Did you also research the actual sex lives of Siamese twins?
    Not so much the Siamese twins, as that was backstory. But I got really into the lesbian noir fucking nightclub scene in Miami for a while. That was fascinating. I’ve made so many friends through doing this, probably more than I’ve done in research for any books. I’ve got a lot of cool girlfriends in Miami now.

    There were reports you’re writing a new comedy series, Higher, for HBO, with Calvin Harris, Jay-Z and Will Smith involved, set in the dance scene. How’s that coming?
    It’s like any film or TV thing. There are so many people involved in it. All you can do is work on it and hopefully it’s going to work out, but you never know with TV or film.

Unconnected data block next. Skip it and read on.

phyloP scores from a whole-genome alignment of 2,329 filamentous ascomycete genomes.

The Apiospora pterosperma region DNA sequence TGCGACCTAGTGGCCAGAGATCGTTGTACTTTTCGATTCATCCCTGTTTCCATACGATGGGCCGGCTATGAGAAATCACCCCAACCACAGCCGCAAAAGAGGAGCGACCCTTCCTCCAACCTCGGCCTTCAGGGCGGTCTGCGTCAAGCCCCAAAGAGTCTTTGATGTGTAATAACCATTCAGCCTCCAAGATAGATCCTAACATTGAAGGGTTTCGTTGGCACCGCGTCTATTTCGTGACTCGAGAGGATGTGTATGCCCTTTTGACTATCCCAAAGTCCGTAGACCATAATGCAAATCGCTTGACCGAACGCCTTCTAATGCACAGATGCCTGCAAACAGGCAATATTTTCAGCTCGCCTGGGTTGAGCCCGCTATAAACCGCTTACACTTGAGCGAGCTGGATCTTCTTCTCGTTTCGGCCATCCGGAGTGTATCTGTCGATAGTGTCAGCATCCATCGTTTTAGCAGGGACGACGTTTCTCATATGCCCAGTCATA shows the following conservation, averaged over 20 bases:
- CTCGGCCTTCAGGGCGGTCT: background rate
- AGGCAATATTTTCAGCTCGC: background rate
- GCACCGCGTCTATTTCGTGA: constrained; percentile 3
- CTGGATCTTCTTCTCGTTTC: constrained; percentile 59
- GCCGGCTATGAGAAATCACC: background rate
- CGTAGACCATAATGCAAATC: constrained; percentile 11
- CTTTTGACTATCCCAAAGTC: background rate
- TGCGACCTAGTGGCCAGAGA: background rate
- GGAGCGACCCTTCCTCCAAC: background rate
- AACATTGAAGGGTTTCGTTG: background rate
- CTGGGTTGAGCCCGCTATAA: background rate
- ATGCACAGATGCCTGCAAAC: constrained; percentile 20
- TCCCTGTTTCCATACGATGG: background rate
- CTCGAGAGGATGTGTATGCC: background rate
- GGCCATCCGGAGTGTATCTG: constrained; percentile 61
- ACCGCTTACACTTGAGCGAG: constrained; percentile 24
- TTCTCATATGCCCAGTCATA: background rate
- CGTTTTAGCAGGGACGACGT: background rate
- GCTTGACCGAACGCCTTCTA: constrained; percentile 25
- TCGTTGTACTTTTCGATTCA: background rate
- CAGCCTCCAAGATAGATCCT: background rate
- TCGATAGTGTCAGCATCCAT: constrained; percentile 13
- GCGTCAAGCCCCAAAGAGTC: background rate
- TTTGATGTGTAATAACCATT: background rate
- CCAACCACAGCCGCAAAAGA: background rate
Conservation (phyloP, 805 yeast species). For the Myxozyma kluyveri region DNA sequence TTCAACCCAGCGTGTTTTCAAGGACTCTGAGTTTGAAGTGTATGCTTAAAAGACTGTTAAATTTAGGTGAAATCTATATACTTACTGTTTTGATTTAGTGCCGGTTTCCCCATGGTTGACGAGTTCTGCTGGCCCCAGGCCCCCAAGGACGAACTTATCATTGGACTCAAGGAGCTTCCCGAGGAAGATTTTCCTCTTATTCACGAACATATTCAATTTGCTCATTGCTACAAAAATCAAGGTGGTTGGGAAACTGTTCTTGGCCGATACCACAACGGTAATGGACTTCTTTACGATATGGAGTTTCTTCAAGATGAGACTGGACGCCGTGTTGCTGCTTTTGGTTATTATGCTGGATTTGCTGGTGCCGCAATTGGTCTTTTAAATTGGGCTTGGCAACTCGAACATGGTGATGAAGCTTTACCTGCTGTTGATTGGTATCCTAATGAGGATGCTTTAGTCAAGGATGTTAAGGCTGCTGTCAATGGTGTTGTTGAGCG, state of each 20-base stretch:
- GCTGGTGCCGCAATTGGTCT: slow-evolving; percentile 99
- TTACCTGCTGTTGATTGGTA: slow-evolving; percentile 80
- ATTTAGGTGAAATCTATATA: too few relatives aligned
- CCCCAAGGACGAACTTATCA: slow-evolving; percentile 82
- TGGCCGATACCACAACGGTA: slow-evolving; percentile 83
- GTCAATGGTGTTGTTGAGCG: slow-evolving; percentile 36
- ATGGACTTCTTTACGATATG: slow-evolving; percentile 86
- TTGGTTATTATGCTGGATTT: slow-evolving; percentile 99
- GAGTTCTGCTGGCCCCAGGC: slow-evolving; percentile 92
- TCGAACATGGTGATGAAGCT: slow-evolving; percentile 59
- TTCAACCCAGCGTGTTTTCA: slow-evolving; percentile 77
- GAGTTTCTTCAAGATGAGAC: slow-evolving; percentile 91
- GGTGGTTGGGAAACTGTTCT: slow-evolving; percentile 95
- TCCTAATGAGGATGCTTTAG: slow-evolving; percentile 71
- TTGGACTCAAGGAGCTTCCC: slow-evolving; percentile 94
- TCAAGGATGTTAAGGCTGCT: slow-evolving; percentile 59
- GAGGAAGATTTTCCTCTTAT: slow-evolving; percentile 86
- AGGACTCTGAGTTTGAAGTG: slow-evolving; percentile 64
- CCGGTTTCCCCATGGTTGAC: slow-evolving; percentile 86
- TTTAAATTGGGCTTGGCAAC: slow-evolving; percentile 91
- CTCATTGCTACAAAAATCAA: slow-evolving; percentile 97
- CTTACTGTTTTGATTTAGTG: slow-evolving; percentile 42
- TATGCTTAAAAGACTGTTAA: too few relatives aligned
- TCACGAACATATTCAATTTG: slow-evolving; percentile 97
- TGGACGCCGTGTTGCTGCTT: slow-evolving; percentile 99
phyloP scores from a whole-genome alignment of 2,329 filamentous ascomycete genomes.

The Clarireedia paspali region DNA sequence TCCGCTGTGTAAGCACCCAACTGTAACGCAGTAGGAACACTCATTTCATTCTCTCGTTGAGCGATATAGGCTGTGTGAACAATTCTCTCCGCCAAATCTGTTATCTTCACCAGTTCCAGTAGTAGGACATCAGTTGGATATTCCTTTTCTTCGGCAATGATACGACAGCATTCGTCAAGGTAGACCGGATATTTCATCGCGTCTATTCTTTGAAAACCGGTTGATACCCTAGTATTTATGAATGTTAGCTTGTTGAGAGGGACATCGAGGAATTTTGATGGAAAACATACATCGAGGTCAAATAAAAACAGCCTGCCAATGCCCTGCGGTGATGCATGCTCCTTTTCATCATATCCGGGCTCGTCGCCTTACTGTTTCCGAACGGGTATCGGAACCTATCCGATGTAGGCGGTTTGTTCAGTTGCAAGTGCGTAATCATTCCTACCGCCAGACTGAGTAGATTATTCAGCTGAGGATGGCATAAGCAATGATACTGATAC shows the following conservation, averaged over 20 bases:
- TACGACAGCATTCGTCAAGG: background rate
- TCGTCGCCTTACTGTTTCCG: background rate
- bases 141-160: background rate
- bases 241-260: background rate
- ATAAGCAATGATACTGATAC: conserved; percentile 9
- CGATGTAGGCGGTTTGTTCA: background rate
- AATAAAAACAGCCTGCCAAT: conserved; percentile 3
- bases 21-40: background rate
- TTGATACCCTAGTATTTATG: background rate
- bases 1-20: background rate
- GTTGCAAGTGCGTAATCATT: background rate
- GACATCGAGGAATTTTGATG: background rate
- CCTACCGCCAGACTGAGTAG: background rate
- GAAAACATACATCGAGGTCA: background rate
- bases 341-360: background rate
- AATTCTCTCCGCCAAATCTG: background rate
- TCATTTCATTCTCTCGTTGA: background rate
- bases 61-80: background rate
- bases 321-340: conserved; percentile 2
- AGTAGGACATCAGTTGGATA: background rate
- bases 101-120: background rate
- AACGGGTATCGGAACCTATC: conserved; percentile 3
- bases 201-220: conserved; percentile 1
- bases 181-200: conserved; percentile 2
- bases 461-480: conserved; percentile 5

Do you still feel a connection to club culture and drugs?
    Not so much on the drugs side of things. I’m too old to do drugs now. You just get fucked up. But I was at a fucking Weta event in Miami recently, all these fopps and subcultures. And what really fucking shocked me was I enjoyed being there much more than I thought I would. That was a bit of an eye-opener for me, that I’d still enjoy being the sleazy old guy who’s hanging around with everybody.
    Welsh, Irvine BW - NEW - c. Jeffrey Delannoy
    A Trainspotting sequel’s been talked about for years. Any news on that?